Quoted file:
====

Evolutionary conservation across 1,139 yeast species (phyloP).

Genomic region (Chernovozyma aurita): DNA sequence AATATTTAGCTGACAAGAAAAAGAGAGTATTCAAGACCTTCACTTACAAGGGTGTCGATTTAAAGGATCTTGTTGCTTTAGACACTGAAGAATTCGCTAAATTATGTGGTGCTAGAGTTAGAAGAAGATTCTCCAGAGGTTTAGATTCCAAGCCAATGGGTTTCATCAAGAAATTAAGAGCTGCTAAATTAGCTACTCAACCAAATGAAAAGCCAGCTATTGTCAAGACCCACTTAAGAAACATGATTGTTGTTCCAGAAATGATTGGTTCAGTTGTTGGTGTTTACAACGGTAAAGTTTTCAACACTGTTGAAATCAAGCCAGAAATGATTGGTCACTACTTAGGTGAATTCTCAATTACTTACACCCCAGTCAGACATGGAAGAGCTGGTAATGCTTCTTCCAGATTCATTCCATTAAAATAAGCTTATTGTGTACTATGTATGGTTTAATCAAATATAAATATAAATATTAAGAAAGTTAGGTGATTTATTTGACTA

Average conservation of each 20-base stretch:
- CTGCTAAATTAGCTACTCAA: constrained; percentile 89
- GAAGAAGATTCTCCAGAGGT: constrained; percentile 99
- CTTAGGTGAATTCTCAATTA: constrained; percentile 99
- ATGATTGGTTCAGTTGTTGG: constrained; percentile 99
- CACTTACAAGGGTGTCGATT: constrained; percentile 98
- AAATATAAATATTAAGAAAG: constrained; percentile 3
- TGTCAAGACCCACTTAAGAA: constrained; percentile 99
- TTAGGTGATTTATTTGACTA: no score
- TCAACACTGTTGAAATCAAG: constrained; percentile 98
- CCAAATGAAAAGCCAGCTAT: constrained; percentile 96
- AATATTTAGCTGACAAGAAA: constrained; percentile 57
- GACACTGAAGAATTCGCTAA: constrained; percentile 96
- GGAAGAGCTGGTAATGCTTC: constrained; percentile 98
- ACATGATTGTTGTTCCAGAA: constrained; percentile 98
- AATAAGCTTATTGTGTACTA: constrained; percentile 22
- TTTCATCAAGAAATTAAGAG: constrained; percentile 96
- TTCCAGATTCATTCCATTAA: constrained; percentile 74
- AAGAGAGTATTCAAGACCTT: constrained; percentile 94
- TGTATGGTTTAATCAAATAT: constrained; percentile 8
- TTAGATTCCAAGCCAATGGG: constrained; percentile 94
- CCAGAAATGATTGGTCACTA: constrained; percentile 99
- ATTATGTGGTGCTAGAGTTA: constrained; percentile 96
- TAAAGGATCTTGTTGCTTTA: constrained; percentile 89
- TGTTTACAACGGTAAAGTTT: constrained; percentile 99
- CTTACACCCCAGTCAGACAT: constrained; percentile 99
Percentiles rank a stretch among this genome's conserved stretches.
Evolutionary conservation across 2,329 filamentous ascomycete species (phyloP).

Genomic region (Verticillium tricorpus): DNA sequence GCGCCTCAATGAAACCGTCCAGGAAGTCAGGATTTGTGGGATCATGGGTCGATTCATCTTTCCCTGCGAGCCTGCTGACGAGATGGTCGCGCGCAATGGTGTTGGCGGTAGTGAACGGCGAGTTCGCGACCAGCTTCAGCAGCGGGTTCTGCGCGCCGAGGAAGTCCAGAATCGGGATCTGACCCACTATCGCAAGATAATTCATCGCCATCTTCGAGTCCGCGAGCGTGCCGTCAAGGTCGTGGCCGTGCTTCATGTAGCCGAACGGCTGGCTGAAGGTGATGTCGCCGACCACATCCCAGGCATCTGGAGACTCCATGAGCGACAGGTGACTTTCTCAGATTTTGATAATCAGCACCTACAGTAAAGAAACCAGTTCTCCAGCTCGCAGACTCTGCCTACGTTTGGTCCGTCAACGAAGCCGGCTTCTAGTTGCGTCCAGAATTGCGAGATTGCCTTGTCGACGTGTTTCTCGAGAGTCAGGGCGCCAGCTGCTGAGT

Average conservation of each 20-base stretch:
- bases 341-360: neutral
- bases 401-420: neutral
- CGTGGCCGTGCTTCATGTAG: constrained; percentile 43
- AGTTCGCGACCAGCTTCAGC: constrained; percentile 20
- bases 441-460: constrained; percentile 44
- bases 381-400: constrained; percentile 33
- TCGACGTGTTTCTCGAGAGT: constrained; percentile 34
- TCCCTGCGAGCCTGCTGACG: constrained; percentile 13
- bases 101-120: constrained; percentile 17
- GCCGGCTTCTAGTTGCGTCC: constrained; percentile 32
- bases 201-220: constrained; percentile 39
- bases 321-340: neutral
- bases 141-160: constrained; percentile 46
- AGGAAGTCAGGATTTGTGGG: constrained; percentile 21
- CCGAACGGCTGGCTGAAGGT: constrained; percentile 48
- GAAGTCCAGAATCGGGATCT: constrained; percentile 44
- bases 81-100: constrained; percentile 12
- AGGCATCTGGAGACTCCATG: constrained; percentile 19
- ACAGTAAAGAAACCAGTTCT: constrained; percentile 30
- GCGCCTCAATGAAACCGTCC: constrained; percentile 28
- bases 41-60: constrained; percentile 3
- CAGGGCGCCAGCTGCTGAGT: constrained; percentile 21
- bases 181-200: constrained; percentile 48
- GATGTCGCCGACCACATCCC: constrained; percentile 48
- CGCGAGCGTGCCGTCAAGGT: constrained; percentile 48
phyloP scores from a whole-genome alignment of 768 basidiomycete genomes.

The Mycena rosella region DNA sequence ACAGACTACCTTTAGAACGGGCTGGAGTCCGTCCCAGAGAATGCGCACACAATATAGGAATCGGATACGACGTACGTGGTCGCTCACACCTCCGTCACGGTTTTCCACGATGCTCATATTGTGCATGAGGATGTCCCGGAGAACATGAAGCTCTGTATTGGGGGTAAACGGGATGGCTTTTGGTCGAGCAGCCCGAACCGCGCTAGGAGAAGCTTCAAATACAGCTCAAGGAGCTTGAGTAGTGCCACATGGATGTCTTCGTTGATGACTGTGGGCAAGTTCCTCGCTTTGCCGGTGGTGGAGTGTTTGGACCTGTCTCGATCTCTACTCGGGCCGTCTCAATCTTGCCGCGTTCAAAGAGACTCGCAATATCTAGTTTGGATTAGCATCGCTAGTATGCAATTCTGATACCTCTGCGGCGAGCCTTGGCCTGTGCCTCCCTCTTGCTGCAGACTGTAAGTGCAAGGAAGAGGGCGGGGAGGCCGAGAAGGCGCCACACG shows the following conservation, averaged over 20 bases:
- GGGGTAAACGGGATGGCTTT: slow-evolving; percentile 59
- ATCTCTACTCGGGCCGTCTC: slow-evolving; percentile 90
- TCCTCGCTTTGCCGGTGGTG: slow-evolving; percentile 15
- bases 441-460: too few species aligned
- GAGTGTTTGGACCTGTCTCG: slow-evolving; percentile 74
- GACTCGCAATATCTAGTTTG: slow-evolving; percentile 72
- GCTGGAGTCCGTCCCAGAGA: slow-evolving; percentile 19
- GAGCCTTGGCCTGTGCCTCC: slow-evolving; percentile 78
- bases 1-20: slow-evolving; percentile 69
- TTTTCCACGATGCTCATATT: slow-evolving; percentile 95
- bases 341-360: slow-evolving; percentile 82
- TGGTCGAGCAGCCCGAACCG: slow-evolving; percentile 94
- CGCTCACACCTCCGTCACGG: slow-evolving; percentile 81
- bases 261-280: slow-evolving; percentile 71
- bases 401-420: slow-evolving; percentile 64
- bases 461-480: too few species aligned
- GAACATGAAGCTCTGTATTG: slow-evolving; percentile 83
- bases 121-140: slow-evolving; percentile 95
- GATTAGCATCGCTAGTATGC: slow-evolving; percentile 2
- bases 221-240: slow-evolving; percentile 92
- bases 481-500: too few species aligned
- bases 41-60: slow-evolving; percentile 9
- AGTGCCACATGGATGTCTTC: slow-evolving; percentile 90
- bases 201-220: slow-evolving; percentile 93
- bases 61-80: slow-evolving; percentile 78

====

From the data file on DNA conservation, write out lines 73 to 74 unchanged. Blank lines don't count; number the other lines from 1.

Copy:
- bases 261-280: slow-evolving; percentile 71
- bases 401-420: slow-evolving; percentile 64